The New York Times has an update from McDowell County, West Virginia, on how the War on Poverty is going after 50 years . . .

Of West Virginia’s 55 counties, McDowell has the lowest median household income, $22,000; the worst childhood obesity rate; and the highest teenage birthrate.

It is also reeling from prescription drug abuse. The death rate from overdoses is more than eight times the national average. Of the 115 babies born in 2011 at Welch Community Hospital, over 40 had been exposed to drugs. . . .

Many in McDowell County acknowledge that depending on government benefits has become a way of life, passed from generation to generation. Nearly 47 percent of personal income in the county is from Social Security, disability insurance, food stamps and other federal programs. . . .

The poverty rate, 50 percent in 1960, declined – partly as a result of federal benefits – to 36 percent in 1970 and to 23.5 percent in 1980. But it soared to nearly 38 percent in 1990. For families with children, it now nears 41 percent.

“Worst childhood obesity rate.” Poverty is different in America. In most countries, poor people aren’t fat.

According to the United States Census Bureau, there are 9,176 households in McDowell County and the mean (not median) household income is $33,506. Multiply the two together and we get a total annual income for the county of $206 million.

If 47 percent of that income, as the Times article states, comes from federal programs, that’s almost $100 million per year. Since the War on Poverty has been waged for 50 years now, a crude approximation of the total amount of taxpayer money sent to McDowell County would be 50 times $100 million = $5 billion.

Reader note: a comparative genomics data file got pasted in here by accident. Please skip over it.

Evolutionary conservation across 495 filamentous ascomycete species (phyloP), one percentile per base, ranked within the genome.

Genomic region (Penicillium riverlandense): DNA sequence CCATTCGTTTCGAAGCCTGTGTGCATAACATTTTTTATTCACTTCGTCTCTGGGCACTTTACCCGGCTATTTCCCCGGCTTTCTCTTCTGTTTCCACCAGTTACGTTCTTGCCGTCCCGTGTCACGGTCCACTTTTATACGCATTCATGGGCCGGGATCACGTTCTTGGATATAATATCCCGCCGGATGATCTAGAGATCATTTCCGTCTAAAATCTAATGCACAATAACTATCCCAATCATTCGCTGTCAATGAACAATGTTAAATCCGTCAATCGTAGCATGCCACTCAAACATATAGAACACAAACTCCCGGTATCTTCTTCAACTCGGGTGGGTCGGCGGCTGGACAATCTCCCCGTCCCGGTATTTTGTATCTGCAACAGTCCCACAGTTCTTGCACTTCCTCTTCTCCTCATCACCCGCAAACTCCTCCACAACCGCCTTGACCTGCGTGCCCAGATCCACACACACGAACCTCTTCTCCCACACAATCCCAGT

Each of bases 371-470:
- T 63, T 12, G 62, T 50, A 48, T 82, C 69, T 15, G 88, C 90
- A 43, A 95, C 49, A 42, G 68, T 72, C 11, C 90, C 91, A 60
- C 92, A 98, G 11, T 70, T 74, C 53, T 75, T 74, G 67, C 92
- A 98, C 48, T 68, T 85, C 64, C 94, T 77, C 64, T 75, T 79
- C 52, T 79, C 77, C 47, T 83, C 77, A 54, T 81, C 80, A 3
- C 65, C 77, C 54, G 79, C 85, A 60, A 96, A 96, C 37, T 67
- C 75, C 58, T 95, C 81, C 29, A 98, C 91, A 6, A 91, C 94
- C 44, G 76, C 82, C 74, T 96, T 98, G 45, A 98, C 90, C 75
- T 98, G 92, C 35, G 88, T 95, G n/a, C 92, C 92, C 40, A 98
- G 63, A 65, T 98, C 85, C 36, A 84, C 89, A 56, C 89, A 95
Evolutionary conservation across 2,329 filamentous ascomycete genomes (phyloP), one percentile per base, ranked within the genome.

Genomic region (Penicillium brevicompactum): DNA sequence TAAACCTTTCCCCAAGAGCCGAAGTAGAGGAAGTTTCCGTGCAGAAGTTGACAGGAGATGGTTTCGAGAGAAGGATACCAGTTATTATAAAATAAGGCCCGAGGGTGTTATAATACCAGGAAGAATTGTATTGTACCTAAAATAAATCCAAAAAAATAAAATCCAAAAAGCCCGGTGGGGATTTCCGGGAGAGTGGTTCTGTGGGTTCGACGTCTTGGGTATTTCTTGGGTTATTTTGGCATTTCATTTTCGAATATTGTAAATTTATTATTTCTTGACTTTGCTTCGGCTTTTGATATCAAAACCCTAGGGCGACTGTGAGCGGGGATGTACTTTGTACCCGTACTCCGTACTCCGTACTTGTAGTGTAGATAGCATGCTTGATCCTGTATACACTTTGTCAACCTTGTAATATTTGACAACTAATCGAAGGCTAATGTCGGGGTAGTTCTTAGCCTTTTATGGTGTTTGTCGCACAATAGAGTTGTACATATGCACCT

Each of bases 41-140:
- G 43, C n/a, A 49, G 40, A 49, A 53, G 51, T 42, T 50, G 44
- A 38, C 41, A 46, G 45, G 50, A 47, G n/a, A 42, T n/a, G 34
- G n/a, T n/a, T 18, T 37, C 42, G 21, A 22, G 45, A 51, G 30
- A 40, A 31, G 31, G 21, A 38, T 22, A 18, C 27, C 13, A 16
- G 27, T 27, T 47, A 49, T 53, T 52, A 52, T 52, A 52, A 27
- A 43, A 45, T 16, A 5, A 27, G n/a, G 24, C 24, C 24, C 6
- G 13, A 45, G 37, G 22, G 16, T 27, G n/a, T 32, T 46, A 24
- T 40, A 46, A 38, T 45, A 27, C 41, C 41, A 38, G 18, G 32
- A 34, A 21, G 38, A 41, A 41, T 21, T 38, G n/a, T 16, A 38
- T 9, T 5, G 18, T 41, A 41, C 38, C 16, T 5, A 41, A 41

Possibly the annual federal contribution was less 50 years ago, even adjusted to 2014 dollars, but we’d also need to account for the fact that the county population at that time was five times higher than it is today. Taking even a small fraction — say, 20 percent — of $5 billion as our approximation, we can say that the War on Poverty has cost at least a billion dollars ($1,000,000,000) just for one small county in West Virginia.

Oh, and the people are still living in poverty. Evidently you can’t eliminate poverty just by giving people money.

As David Mamet pointed out in The Secret Knowledge:

There’s a cost for everything. And the ultimate payer of every cost imposed by government is not only the individual member of the mass of taxpayers who does not benefit from the scheme; but likely, also, its intended beneficiaries.

In the case of McDowell County, the intended beneficiaries are being paid to continue making bad decisions with their lives, most notably to continue living in a place where there’s no work and no hope for improvement.


Following the Debate on Twitter

17 Oct 2012 /
Twitter

Typical Romney supporter:

“Five million jobs doesn’t even keep up woth [sic] our population growth.”–Romney. Obama’s solution: free contraceptives! #2012

Typical Obama supporter:

IF ROMNEY GETS ELECTED AND TAKES AWAY MY FOOD STAMPS IMA SEND SOMEONE TO MURDER HIS ASS